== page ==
This report presented two studies in corrosion fatigue of rail web steel. Two fatigue tests with corrosion using tap water as the corrosion medium were performed. Tests from the University of Illinois showed very little reduction in the endurance limit as obtained without corrosion. Duplicate tests performed at the Pennsylvania Railroad Laboratory at Altoona, Pa. resulted in a greater reduction in the endurance limit than that of the original at the University of Illinois. It was concluded that the Altoona tap water was more corrosive than the Urbana tap water which accounted for the difference of results, and therefore,, no further modification of the corrosion procedure was done. Results of the Altoona test could readily be interpreted as corrosion fatigue due to the severity of the corrosion present during the tests. A curve concluded fatigue with and without corrosion was present. It showed that where corrosion is present it becomes a practical impossibility to so design a rail and the rail joint as to prevent failure from corrosion fatigue. In summary it was felt that sufficient proof had been offered that rail web failures in the joint do occur from corrosion fatigue, and that the fatigue life of rail web steel can be sufficiently reduced by corrosion fatigue to account for these failures.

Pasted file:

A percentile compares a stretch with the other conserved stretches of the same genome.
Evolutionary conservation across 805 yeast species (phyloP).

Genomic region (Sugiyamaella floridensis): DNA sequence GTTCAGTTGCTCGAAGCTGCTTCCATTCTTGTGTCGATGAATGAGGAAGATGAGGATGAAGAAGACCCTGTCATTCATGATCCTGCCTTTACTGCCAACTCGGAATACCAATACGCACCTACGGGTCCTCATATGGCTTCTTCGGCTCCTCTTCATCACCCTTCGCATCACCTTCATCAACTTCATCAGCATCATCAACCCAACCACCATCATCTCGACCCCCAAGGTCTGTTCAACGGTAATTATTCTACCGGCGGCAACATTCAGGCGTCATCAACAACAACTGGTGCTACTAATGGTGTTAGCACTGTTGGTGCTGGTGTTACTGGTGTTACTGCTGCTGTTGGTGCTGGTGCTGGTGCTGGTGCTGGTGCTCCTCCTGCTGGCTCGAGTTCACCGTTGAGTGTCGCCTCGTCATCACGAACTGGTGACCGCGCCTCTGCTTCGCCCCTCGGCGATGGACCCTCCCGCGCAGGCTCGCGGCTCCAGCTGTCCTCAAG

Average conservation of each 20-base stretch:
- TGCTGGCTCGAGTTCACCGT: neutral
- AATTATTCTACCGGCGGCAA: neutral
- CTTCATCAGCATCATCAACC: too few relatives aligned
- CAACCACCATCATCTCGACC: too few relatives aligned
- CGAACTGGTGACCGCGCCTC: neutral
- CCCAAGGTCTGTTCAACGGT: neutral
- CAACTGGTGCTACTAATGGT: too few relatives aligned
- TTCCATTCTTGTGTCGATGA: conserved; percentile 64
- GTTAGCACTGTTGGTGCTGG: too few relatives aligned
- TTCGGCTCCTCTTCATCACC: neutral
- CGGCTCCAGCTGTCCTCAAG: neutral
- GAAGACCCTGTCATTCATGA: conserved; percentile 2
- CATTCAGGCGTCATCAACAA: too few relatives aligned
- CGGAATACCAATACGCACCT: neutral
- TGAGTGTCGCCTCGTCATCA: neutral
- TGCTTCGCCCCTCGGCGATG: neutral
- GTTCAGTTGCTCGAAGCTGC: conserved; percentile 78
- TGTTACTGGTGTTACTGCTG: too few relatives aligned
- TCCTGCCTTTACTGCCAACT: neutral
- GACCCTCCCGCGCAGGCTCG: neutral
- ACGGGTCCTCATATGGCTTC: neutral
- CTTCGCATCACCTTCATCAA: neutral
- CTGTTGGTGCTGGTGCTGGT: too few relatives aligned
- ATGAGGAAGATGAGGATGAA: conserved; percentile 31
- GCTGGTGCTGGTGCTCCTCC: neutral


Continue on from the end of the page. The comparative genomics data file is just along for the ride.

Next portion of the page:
• Corporate Authors:

    American Railway Engineering Association

    59 East Van Buren Street
    Chicago, IL  United States  60605
  • Publication Date: 1950

Media Info

  • Features: Figures; Photos;
  • Pagination: p. 620-625
  • Serial:
    • Volume: 51
    • Publisher: American Railway Engineering Association

Subject/Index Terms

Filing Info

  • Accession Number: 00052448
  • Record Type: Publication
  • Source Agency: Association of American Railroads
  • Report/Paper Numbers: Proceeding
  • Files: TRIS
  • Created Date: Jul 15 1976 12:00AM